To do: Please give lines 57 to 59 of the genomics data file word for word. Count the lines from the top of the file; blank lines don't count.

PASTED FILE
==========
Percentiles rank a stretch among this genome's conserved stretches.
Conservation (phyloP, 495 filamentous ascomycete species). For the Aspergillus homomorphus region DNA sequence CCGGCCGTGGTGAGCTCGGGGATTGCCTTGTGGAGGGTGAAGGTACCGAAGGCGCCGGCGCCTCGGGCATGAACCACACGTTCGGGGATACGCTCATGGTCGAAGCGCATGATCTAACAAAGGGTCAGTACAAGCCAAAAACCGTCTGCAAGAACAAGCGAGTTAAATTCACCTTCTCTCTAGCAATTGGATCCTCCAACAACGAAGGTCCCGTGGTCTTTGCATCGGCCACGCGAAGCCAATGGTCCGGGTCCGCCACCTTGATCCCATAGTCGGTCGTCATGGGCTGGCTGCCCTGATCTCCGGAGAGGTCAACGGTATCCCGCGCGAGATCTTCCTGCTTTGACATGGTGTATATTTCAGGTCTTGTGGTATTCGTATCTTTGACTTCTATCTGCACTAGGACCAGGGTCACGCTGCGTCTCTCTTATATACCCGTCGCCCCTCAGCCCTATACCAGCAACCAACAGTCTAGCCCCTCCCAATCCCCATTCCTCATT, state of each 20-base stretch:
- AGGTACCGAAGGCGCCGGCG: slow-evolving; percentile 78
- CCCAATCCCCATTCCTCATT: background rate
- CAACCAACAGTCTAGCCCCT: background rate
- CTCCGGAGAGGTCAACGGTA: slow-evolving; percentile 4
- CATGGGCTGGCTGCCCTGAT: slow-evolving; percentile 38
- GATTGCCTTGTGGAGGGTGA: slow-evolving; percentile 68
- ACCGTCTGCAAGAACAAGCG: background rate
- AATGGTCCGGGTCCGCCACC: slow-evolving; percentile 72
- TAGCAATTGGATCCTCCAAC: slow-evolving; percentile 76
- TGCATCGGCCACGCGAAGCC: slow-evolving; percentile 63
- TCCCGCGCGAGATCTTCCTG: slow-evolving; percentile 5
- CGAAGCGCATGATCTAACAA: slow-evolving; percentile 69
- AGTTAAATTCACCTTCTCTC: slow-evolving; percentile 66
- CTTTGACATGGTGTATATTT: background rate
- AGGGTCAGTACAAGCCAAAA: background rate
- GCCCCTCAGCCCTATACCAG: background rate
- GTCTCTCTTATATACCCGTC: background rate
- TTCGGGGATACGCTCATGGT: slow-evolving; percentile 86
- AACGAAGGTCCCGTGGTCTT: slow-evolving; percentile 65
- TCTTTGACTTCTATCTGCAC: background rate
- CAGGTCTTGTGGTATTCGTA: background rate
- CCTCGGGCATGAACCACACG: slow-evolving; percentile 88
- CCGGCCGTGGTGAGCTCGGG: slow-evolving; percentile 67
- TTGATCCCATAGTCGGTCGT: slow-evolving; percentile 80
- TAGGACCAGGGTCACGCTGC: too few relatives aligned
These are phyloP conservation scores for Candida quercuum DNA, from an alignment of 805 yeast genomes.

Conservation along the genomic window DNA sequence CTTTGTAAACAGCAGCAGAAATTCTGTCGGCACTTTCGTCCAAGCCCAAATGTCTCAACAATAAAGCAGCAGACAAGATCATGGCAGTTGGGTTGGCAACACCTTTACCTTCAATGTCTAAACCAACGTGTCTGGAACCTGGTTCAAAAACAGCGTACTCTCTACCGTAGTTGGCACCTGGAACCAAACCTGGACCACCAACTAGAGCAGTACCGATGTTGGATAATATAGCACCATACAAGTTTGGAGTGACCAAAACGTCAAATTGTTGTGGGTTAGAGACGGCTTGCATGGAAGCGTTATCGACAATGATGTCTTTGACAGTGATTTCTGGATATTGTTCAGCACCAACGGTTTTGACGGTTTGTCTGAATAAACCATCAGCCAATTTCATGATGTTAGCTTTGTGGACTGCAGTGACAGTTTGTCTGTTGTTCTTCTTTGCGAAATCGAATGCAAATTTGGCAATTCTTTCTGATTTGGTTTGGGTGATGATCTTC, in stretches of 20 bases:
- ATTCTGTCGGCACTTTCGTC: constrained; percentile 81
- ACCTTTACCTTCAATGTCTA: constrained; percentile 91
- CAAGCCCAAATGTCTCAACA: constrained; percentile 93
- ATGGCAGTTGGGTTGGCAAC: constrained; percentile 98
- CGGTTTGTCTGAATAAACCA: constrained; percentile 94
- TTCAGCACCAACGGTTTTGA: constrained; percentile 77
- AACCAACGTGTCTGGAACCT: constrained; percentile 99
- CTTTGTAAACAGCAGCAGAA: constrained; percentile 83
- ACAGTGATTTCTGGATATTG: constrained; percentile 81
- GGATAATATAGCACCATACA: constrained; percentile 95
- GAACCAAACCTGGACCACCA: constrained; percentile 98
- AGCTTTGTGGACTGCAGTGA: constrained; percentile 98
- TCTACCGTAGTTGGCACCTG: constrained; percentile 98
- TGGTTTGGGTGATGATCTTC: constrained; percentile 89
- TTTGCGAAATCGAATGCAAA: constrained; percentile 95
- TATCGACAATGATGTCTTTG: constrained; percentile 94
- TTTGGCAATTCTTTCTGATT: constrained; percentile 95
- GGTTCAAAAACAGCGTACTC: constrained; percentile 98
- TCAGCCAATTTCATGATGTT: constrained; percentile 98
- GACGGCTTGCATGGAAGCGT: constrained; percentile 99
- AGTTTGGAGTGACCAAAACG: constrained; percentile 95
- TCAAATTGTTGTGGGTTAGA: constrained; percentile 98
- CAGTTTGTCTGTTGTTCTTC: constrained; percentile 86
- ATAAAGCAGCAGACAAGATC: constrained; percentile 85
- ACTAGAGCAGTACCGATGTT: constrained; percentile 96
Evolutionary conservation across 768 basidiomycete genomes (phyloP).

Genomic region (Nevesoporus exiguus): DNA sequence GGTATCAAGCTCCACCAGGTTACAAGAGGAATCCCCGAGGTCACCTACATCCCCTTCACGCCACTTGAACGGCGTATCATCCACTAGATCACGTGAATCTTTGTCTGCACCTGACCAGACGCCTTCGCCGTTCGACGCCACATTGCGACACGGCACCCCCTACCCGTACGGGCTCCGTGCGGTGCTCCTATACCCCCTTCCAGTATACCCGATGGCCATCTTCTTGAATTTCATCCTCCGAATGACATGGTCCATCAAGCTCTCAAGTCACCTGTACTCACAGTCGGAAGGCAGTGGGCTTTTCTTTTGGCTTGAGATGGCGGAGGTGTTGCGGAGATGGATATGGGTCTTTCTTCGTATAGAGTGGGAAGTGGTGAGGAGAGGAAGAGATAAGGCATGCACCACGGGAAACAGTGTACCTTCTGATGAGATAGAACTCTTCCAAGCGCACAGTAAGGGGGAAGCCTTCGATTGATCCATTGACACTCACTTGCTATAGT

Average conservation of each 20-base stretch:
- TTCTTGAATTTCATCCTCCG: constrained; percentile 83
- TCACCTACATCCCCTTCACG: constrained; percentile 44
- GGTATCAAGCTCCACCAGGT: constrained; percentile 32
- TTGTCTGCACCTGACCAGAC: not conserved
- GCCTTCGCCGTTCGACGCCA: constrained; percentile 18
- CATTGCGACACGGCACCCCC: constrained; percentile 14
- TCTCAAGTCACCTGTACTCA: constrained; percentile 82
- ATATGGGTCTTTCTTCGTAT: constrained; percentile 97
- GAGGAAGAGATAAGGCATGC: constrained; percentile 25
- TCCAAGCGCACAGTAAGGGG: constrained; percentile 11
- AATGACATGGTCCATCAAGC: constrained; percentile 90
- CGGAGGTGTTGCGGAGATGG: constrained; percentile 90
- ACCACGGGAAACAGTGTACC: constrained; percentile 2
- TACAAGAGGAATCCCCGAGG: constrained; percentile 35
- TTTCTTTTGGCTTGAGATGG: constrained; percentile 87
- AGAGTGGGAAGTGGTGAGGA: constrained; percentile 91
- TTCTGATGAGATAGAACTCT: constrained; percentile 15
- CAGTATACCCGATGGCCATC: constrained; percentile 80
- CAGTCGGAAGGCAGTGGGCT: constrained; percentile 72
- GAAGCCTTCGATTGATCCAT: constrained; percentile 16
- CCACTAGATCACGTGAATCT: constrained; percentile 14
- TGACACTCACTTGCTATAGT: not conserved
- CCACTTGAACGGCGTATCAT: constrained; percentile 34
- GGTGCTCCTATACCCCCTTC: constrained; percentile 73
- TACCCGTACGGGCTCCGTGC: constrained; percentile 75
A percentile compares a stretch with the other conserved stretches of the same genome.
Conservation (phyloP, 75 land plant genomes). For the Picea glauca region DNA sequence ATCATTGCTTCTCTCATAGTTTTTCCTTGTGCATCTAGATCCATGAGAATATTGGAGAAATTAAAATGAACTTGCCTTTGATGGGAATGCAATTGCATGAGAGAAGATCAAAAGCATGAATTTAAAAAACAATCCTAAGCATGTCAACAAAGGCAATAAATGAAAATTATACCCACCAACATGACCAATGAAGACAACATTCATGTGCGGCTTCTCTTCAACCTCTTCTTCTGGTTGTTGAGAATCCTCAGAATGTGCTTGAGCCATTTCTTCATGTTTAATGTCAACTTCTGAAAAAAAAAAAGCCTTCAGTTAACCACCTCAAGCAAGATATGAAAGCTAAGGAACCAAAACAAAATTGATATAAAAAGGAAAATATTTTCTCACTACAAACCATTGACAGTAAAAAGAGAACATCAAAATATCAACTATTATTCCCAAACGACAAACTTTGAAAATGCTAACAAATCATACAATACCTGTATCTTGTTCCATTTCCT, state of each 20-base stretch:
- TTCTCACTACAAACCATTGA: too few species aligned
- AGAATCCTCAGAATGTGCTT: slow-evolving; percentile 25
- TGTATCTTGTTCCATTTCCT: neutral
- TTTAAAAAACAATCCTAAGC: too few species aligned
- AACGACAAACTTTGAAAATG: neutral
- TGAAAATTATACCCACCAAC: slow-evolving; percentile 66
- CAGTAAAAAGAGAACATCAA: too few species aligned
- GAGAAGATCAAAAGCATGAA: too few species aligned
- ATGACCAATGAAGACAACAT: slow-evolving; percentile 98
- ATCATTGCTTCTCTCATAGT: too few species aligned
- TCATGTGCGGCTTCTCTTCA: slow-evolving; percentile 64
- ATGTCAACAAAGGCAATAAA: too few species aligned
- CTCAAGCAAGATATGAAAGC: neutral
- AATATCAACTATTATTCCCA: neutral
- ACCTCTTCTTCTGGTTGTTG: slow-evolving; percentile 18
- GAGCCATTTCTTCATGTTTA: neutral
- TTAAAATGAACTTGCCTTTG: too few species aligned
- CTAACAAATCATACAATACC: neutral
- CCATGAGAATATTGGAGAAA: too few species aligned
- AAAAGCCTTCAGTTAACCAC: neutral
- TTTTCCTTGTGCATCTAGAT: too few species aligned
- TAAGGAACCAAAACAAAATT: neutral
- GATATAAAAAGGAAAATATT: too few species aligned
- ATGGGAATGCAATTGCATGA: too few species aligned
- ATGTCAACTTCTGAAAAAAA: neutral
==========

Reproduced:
Average conservation of each 20-base stretch:
- TTCTTGAATTTCATCCTCCG: constrained; percentile 83
- TCACCTACATCCCCTTCACG: constrained; percentile 44